5. Don’t let it erode your own life. Take care of yourself, because if you don’t you can’t fully take care of someone else.

6. Give it to the Father, y’all. His shoulders are perfectly capable of carrying and bearing your burden. Lay it at His feet every time it rears its ugly head at you, and you will be totally amazed at what He can do.

Whether you’re struggling with mental health problems, or someone you know and love is, hang in there. Seek help. That may be a doctor or a medication. Don’t be ashamed of this! There is PLENTY of love out there for you! God, others – we are HERE. Comment below if you have questions or just want to chat. Bless all y’all!

Here’s a prayer I was recently told about by a wonderfully sweet woman in my Wednesday night Bible study. Let these words of love soak into your parched heart – your dusty soul – so that you are lifted up and away from the evil of satan that is clutching your body. Your mind. Your soul. May God heal you, may He comfort you in times of distress. May He send satan straight back to hell where he belongs!

Ephesians 3:  14 For this reason I kneel before the Father, 15 from whom every family in heaven and on earth derives its name. 16 I pray that out of his glorious riches he may strengthen you with power through his Spirit in your inner being, 17 so that Christ may dwell in your hearts through faith. And I pray that you, being rooted and established in love, 18 may have power, together with all the Lord’s holy people, to grasp how wide and long and high and deep is the love of Christ, 19 and to know this love that surpasses knowledge—that you may be filled to the measure of all the fullness of God.

20 Now to him who is able to do immeasurably more than all we ask or imagine, according to his power that is at work within us, 21 to him be glory in the church and in Christ Jesus throughout all generations, for ever and ever! Amen.

 

Jesus & The Samaritan Dogs


Many of you are familiar with the story of The Good Samaritan. You can read it here. What you might not know is that to the Jews of Jesus’ day, they considered Samaritans dogs. This takes on new meaning with more than simply the Good Samaritan character.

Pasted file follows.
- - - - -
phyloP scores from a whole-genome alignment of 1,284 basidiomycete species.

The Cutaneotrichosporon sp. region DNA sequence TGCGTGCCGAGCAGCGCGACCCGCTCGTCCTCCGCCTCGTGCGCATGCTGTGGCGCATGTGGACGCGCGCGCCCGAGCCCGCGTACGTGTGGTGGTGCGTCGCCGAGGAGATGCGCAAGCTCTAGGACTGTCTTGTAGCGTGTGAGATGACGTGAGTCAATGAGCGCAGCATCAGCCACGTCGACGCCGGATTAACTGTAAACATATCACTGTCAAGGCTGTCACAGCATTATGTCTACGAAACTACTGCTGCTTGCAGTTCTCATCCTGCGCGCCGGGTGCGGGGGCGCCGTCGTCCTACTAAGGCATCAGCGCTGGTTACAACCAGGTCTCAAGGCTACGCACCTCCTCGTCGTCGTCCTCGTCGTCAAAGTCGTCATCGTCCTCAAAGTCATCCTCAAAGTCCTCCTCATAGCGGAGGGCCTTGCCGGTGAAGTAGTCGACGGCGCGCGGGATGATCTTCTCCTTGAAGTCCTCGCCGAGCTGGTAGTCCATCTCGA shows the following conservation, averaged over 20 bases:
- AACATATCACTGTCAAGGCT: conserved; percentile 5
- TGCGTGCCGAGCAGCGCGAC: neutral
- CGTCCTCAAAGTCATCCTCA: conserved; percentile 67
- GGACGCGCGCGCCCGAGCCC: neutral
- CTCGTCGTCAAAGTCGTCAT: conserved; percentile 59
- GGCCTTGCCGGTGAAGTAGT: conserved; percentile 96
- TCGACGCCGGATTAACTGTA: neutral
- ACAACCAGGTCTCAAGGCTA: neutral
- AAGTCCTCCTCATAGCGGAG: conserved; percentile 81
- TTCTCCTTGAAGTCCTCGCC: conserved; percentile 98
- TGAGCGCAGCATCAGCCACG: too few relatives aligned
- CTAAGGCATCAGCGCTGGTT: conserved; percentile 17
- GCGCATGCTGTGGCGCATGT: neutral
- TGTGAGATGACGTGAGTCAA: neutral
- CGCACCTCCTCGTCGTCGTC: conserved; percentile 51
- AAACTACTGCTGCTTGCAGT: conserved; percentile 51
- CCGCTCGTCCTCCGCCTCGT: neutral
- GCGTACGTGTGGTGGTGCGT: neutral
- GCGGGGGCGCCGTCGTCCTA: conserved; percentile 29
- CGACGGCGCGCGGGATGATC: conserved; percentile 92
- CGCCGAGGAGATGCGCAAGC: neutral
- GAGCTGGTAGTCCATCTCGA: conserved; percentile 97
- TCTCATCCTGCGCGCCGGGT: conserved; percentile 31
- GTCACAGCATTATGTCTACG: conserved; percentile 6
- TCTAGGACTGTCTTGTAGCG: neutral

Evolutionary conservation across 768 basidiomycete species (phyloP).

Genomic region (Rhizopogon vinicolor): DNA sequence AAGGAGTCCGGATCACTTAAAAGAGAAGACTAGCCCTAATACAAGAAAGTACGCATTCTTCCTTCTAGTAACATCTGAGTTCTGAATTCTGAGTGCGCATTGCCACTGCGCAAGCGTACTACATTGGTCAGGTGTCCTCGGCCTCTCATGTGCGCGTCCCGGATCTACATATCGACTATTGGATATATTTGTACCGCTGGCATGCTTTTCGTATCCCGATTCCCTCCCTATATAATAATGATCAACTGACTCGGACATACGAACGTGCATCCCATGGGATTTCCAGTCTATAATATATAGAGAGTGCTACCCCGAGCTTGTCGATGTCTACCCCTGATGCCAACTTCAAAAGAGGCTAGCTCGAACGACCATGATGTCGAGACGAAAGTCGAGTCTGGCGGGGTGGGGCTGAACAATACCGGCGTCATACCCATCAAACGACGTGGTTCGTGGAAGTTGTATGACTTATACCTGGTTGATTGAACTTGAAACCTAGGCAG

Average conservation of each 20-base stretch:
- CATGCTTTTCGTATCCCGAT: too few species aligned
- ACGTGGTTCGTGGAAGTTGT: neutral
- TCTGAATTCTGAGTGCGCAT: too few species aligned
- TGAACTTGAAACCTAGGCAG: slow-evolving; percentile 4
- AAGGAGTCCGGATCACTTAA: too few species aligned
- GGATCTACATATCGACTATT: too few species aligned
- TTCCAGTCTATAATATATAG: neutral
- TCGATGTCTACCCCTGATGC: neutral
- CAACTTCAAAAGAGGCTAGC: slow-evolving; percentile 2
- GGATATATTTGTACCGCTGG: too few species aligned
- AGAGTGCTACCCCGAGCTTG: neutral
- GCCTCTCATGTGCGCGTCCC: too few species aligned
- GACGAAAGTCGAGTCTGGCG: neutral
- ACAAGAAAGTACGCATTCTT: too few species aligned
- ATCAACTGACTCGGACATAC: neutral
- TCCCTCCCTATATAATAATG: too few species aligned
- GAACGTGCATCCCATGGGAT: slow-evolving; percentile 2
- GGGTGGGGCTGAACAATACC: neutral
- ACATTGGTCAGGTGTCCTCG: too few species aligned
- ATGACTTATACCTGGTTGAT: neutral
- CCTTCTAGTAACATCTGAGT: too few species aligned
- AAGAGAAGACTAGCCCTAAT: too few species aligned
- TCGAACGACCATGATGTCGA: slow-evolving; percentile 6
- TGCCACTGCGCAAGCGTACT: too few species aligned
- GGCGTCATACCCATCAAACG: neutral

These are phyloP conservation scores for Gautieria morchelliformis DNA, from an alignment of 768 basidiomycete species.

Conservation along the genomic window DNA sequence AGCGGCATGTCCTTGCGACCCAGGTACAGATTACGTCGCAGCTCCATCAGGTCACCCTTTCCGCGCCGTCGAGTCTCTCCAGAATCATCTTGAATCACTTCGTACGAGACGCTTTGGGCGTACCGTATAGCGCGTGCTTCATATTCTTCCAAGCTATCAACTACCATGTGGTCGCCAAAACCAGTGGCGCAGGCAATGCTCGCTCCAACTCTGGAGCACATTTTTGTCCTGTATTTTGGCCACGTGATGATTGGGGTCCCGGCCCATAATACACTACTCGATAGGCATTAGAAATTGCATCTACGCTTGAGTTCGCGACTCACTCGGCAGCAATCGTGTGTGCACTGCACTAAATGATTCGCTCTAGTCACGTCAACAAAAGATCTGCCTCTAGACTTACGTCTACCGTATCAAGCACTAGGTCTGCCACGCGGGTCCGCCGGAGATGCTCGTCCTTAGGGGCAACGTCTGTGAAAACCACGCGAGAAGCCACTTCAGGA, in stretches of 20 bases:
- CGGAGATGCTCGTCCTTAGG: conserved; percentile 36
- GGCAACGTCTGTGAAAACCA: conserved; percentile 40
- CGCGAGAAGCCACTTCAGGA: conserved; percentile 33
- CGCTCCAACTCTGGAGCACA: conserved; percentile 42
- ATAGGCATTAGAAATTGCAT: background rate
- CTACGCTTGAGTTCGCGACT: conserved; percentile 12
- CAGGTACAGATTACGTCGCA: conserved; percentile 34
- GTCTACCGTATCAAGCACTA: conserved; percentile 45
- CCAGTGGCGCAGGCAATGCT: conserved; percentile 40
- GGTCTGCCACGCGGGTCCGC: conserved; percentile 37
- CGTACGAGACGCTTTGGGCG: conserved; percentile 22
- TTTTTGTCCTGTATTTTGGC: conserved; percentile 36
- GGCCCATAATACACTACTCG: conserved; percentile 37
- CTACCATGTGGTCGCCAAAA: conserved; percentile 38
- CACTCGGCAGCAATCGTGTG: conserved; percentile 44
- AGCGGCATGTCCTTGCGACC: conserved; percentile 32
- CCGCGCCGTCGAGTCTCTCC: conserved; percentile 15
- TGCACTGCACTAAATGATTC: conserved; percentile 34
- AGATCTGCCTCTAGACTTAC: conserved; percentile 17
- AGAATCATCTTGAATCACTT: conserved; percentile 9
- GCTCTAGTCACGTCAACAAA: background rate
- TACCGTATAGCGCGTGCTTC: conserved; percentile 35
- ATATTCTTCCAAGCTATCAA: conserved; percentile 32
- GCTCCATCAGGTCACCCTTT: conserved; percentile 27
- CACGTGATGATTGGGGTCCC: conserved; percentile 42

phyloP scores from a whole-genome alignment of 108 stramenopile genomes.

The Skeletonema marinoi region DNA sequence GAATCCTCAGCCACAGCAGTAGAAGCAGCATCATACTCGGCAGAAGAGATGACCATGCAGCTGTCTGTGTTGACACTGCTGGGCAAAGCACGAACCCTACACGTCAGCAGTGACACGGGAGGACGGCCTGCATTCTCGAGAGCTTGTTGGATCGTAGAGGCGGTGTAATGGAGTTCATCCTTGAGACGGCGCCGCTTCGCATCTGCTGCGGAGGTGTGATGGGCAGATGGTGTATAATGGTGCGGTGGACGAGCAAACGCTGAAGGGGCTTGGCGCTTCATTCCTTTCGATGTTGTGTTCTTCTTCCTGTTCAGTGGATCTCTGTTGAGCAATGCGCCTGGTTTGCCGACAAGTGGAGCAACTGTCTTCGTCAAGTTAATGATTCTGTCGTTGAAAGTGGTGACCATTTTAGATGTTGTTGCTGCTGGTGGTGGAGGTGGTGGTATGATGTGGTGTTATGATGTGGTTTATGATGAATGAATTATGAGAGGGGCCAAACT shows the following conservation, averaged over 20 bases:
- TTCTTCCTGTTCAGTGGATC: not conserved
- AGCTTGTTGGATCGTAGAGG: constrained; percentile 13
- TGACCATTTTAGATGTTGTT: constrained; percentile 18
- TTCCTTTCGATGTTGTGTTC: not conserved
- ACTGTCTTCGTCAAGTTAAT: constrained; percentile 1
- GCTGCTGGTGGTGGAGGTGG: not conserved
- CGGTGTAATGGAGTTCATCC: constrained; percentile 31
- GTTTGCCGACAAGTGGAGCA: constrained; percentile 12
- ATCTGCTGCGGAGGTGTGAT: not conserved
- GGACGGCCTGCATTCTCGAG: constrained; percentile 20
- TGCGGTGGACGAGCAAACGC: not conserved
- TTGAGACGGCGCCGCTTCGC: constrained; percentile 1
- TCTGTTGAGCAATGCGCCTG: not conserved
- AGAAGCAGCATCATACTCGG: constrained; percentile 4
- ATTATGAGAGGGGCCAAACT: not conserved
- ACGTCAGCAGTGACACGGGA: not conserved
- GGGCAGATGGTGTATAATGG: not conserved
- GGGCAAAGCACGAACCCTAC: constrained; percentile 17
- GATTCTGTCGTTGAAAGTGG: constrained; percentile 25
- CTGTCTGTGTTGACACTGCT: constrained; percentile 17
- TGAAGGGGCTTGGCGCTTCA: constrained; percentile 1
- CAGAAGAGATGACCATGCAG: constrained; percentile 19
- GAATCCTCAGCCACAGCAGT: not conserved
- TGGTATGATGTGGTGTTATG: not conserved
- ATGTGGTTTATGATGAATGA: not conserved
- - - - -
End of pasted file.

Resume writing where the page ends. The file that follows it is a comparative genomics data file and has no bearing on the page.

It is my opinion that Jesus was looked down upon by some of His own followers for stopping to talk and share the Gospel with The Woman at the WellAt the very least, it was considered terribly odd that He chose her.

The point is, considering how much Jews hated Samaritans, the choice of two important parables containing Samaritan heroes was an interesting one for Jesus. He certainly wanted his audience to pay attention.

If He were to come back at this moment – when you’re reading this blog – and two Muslim men were with Him, and He used them as heroes in two stories – well, you get the drift.

The thing is, the heroes of these stories – regardless of racial and geographical background – did wonderful things. In fact, in the story of The Good Samaritan, he surpassed a church elder and a priest in how he helped the poor soul beaten by robbers and left for dead.

Can you picture your pastor? And your favorite deacon or church leader? Now imagine one of those Muslim men walking by this beaten man, after your pastor and church leader left him for dead, and stopping to lend a hand?

Jesus wanted to make sure that the Jews knew He did not discriminate, and He did so by using their enemy in these two parables. They viewed Samaritans as only good enough to eat the scraps left by their feet at table.

Who do we leave sitting by the side of the road, so to speak, in our lives?

  1. Our husbands and children when we’re mad at them?
  2. Our boss when he/she treats us poorly?
  3. Our parents, when we’ve had all we can take, despite our caretaking of them in the aging process?
  4. Our friends, when they disagree out of love and care?
  5. GOD, when He doesn’t do what we want Him to?

The list includes some excellent scenarios, but maybe you have your own that you’re struggling with. Well, what did Jesus tell us to do?

Not only does our neighbor – anyone we come in contact with – need our help, but so do the rest of the people in our lives. Those pesky-people. Those who want more than we can give. What is the answer here? To erect boundaries that are healthy, or to cut those people dead when we see them so they never speak to us again?

What is the answer to the family members that plague us from time to time? To shut down, withdraw, and nurse hurt and anger? Or to pray and press on? Y’all, it doesn’t get more simple than that. Complicating it is just a way out of doing what we need to do.